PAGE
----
‘Not the product of a sane mind’


DVD box art for ‘Product of Society [the film].’

By Chris Krapek

Some say comic book artist Jon Lennon is crazy.

In fact, it was Ain’t It Cool News who said his work “is not the product of a sane mind.” Can you blame them? This is the guy who’s books feature men shooting up their semen intravenously to get a fix.

In Product of Society [the film], a new documentary from communication studies graduate student Matthew Zingale, viewers explore the mind of a man who likes to see the devil having intercourse.

The narrative follows Lennon as he prepares to showcase his stuff at Chicago Comic Con 2010. You have to admire him. He charges a measly buck for his books and the money he makes doesn’t even begin to cover his expenses. No worries, though. Of course, money would be great, but Lennon doesn’t care. He would rather you enjoy and appreciate his work more.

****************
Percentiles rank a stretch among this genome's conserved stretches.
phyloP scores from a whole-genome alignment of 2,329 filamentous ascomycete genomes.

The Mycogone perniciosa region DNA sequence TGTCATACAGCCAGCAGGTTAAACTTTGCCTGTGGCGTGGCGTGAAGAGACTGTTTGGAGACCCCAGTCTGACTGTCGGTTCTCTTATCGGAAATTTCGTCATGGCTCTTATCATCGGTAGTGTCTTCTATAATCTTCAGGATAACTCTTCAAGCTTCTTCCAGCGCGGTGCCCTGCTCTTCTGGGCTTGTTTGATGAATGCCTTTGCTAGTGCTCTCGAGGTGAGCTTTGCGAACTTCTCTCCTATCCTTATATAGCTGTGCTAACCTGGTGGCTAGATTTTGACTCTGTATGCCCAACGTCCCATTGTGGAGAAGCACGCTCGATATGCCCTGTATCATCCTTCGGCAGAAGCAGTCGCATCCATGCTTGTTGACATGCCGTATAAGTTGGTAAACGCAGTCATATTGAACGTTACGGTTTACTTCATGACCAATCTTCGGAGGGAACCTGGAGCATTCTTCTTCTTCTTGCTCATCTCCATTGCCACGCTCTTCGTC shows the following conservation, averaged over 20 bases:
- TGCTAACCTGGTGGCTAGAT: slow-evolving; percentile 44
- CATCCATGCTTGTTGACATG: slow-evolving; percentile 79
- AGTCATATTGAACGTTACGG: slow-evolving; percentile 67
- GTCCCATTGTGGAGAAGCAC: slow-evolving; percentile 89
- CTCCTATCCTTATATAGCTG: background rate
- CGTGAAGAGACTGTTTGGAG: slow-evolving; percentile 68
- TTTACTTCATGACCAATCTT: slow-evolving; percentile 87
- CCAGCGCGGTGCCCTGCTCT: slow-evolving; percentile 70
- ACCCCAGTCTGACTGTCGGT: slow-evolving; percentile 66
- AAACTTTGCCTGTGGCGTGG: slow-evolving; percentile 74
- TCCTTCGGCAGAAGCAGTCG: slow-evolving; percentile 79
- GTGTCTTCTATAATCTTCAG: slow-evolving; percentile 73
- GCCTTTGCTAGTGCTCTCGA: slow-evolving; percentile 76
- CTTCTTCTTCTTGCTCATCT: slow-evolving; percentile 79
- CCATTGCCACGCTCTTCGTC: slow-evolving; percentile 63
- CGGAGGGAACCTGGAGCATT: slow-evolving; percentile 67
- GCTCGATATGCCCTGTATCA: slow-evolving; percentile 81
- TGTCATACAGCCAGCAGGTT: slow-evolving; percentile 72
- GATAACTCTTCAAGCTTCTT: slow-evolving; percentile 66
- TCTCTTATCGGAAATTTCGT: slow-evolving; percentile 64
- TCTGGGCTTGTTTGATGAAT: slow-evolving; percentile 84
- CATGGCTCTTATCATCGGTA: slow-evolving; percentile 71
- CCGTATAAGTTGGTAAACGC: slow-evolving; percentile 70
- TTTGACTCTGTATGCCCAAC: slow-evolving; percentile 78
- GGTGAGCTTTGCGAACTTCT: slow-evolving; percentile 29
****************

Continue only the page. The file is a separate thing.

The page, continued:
He grew up reading the typical superhero comic book fare (which led to quite an obsession with Supergirl) before graduating to stuff like Preacher and Johnny The Homicidal Maniac.

His own book, Product of Society, is filled with absurdist humor that will certainly offend some. He’s unbelievably dedicated to his work. He has boxes of drawings he’s started years ago and never finished — like a Jihadi mutant beaver.

During the day, Lennon serves as a locksmith to pay the bills. His father, although supportive of his son’s work, still wants him to turn a profit. In one of the best scenes of the film, Lennon describes how his father pitched him an idea; locksmith superhero.

Did I mention Lennon is kind of an anarchist? He wants society to start over. But deep below all of the anti-government rhetoric, Lennon is terribly insecure.

In the most intimate scenes, in which Lennon is by himself using the camera as a diary, we find out how lonely he is. When he’s working, he usually puts on Lord of the Rings or Fight Club. He’s seen them so many times, it reminds him of an old friend.